This year’s Carnegie Shortlist (award in June) has some brilliant novels on it; I’ve read three so far, plus several that were longlisted that didn’t make it onto the shortlist. Some previous thoughts on the longlist are here, but the highlights for me are:

  • Blood red snow whiteMidwinterblood by Marcus Sedgwick (review coming soon).  Sedgwick is my favourite YA author. Many of his novels have a magical edge to them, they nearly always have a darkness at their heart and are based on folktales and folklore. My favourite book of his though, is his fictional account of Arthur Ransome’s years in Russia Blood Red Snow White.  I particularly enjoy his writing style which seems ‘ageless’. My fingers are crossed that he may win this year.
  • A Greyhound of a Girl by Roddy Doyle.  A bittersweet novel about dying which tells the story of four generations of women with great empathy and humour, and is typically Roddy Doyle too!
  • The Double Shadow by Sally Gardner. A complex and fantastical philosophical novel for teens. While The Double Shadow didn’t make it onto the shortlist; another of her novels did however – Maggot Moon is narrated by a boy with dyslexia, which Sally suffers from. I shall be reading it soon.

Some other authors of YA books that I’ve read and reviewed include Sally Nicholls, Charlie Higson for ‘zombie mayhem to scare your pants off’, Matt Haig creator of the crossover vampire family The Radleys, Cliff McNish.

These are just a few of the contemporary authors writing primarily for teens that I’ve read and enjoyed on an adult level; authors I will be returning to again and again.  There are so many more for me to explore, not least Diana Wynne Jones who died in 2011 and who has an army of adult fans, Meg Rossoff too, and, and, and … the list could go on for pages.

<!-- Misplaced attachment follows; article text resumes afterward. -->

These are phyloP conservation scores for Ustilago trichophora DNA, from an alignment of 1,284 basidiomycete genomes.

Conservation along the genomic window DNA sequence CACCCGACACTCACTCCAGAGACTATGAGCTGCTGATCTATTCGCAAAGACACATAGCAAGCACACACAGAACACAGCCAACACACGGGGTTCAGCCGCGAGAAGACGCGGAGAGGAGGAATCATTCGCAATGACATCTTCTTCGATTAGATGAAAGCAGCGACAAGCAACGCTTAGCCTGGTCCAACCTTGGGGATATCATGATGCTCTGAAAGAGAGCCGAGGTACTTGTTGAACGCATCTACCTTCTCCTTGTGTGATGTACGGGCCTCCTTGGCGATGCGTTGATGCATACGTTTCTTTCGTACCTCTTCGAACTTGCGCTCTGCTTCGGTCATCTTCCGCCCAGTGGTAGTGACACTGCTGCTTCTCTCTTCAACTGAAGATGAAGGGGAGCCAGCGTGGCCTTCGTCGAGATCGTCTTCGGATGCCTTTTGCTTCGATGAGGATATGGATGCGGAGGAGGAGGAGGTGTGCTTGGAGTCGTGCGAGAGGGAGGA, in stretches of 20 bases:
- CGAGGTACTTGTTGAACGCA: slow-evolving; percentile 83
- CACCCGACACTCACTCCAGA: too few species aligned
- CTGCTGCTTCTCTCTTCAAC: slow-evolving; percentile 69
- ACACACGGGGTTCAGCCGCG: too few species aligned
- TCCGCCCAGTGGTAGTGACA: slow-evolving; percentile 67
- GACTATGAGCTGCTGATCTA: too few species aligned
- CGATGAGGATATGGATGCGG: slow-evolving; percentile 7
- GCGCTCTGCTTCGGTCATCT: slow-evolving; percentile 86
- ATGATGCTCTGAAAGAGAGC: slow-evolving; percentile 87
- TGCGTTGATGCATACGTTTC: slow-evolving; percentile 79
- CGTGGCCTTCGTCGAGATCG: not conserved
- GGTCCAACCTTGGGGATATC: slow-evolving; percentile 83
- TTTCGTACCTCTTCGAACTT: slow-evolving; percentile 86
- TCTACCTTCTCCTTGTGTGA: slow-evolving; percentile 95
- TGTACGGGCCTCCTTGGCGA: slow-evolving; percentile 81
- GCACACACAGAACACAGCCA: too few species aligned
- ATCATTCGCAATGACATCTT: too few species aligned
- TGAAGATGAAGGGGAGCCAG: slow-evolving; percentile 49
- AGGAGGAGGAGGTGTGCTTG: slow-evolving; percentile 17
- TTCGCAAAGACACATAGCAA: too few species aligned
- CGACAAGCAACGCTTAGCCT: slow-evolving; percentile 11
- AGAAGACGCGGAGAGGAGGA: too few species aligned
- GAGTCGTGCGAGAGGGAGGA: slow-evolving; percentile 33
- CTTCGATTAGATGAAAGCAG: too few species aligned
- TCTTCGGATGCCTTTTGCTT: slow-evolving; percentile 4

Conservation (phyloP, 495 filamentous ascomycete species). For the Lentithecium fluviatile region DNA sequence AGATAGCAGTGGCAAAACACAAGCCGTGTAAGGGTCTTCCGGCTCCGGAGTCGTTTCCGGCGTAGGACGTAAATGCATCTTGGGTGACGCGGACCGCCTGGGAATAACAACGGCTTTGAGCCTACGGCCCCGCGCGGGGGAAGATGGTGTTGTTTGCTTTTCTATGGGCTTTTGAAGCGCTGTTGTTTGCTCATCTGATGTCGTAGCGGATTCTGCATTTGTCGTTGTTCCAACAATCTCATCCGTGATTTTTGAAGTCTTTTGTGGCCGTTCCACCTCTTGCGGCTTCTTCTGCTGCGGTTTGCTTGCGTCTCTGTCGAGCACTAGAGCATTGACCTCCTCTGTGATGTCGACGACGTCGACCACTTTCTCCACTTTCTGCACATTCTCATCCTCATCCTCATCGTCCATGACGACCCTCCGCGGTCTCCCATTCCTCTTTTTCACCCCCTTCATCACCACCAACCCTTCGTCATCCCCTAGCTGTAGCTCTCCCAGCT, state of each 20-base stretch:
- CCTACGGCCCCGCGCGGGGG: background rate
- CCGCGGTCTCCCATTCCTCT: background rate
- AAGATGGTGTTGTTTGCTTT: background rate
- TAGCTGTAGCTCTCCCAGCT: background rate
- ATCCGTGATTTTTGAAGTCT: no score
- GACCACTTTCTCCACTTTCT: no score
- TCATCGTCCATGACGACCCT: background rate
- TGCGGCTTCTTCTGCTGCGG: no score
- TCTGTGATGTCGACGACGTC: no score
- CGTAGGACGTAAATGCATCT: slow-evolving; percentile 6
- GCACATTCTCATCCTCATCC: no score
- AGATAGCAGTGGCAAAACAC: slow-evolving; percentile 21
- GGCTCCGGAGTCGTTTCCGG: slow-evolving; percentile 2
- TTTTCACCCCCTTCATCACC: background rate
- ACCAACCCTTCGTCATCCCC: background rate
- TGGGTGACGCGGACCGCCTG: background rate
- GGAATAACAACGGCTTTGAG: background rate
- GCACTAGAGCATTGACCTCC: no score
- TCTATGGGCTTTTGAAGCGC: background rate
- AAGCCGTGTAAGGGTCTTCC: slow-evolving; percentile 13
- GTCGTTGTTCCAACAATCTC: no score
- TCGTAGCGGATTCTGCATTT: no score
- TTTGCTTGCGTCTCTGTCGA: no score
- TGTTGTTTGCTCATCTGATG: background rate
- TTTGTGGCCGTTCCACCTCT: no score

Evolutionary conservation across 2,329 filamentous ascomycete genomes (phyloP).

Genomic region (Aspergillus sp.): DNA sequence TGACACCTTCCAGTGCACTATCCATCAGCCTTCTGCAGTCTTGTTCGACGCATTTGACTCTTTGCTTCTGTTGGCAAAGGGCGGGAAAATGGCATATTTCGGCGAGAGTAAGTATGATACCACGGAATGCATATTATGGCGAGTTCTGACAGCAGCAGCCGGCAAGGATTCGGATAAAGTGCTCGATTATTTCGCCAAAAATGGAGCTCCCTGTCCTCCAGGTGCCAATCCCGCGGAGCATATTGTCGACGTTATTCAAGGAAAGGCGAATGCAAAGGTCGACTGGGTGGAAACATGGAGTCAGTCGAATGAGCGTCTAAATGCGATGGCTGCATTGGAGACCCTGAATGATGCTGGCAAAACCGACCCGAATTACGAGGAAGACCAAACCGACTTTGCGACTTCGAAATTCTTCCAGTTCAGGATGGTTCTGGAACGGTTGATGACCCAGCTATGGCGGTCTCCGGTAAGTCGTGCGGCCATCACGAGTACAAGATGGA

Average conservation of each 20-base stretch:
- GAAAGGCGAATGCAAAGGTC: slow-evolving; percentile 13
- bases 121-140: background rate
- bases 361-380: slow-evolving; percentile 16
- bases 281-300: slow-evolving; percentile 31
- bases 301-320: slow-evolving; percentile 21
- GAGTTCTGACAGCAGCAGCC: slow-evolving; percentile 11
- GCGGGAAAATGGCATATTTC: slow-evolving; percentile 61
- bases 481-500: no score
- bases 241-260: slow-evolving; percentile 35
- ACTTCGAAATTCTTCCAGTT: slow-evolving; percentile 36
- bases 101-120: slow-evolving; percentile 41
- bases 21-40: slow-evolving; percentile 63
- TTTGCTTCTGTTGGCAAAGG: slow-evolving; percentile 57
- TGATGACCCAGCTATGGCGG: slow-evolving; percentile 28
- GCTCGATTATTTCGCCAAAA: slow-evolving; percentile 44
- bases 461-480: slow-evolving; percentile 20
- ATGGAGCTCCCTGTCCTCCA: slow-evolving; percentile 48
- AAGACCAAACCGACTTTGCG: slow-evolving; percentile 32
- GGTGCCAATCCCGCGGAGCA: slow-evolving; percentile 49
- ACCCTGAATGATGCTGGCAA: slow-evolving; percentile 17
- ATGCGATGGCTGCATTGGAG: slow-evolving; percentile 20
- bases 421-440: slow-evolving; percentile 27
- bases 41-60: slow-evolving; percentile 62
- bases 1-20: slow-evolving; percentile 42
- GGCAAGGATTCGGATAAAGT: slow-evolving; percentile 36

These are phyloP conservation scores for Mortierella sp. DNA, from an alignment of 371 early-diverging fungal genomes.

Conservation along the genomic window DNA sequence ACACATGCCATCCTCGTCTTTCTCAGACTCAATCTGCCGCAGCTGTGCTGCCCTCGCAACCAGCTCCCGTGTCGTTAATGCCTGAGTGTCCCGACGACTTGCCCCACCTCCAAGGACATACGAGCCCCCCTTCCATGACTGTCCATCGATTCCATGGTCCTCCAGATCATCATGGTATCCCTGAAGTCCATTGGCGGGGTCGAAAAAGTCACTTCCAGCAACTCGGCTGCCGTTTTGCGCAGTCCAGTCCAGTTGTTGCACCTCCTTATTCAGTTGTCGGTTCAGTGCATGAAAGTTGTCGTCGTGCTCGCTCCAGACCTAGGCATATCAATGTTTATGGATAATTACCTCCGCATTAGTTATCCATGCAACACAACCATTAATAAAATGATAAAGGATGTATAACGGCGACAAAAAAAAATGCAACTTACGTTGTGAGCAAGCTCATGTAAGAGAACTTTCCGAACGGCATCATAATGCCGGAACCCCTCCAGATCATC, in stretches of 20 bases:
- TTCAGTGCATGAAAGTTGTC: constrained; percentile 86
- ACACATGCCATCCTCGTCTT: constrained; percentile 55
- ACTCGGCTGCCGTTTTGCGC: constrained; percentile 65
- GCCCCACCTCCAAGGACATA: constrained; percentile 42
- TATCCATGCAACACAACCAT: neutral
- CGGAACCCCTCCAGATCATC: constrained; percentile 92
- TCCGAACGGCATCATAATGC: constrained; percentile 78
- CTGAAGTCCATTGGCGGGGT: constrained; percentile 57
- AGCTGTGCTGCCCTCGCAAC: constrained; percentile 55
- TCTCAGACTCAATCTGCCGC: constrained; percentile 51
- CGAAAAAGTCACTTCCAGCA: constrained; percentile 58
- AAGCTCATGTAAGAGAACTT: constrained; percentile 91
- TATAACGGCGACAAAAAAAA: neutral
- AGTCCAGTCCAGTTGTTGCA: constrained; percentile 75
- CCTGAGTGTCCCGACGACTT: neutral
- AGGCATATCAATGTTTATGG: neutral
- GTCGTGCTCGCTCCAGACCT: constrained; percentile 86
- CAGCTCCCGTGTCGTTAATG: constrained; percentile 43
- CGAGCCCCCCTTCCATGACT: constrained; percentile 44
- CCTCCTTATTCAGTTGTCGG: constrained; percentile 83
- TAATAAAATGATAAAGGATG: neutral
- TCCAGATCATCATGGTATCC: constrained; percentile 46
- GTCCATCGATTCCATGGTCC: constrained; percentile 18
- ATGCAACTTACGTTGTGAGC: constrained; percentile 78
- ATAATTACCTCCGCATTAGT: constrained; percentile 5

Which contemporary YA authors & books would you recommend to me?
Would you consider reading a YA novel?

As a final incentive, I’m offering one copy each of Here Lies Arthur, and Midwinterblood as a GIVEAWAY – open to any country to which the Book Depository delivers to.  To enter – just recommend any children’s or YA novel that makes a rewarding read for adults, ancient or modern.


  1. Markus Zusak is my favourite YA novelist. He has written The Book Thief, The Messenger, The Underdog…. I’ve reas Patrick Ness as well and love him too. Would love to enter into your competition, thanks fir the opportunity.

    • Gosh, sorry for all of the typos! I’ve just added a few of your recommendations to my wishlist for my 13 yo daughter and 11 yo son (and some for me as well!).

  2. Thanks Sharkell. The Book Thief is one I’ve meant to read for ages – I believe I own a copy – I’ll go and check that out. I’m starting a YA pile for a project I’ve been thinking about, so it’ll go on top (if I find it that is!).